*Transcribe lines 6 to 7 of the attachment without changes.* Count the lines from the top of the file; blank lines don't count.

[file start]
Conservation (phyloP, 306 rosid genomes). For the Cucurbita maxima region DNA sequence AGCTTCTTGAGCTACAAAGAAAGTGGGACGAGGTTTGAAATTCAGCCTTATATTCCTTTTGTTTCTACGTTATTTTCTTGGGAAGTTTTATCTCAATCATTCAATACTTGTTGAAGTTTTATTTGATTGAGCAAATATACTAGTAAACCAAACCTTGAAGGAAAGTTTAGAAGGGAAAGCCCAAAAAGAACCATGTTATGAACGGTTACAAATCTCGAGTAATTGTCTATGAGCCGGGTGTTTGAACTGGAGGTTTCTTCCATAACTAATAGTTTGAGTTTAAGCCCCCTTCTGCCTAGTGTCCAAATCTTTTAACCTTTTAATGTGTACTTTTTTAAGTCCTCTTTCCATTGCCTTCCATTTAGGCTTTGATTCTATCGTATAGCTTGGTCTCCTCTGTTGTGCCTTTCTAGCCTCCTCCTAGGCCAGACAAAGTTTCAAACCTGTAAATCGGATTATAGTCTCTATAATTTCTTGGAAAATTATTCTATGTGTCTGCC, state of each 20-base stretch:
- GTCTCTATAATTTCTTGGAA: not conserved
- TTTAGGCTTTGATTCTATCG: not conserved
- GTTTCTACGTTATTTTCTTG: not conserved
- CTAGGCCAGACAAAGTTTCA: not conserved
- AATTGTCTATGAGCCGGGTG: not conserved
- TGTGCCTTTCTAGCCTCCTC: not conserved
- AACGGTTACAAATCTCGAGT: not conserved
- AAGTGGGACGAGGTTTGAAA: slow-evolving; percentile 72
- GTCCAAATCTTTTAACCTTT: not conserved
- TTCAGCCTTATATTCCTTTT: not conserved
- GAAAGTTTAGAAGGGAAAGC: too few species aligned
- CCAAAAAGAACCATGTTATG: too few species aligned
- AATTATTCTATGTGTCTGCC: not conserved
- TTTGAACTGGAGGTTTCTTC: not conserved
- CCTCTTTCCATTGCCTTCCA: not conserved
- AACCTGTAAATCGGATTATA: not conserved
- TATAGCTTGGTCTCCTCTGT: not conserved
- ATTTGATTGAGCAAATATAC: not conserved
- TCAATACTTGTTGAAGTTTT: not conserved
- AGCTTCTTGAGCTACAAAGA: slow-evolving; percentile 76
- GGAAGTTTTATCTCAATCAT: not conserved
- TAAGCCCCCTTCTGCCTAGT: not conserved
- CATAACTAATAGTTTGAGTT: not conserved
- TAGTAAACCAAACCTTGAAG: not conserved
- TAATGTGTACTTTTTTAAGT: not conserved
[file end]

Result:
- AATTGTCTATGAGCCGGGTG: not conserved
- TGTGCCTTTCTAGCCTCCTC: not conserved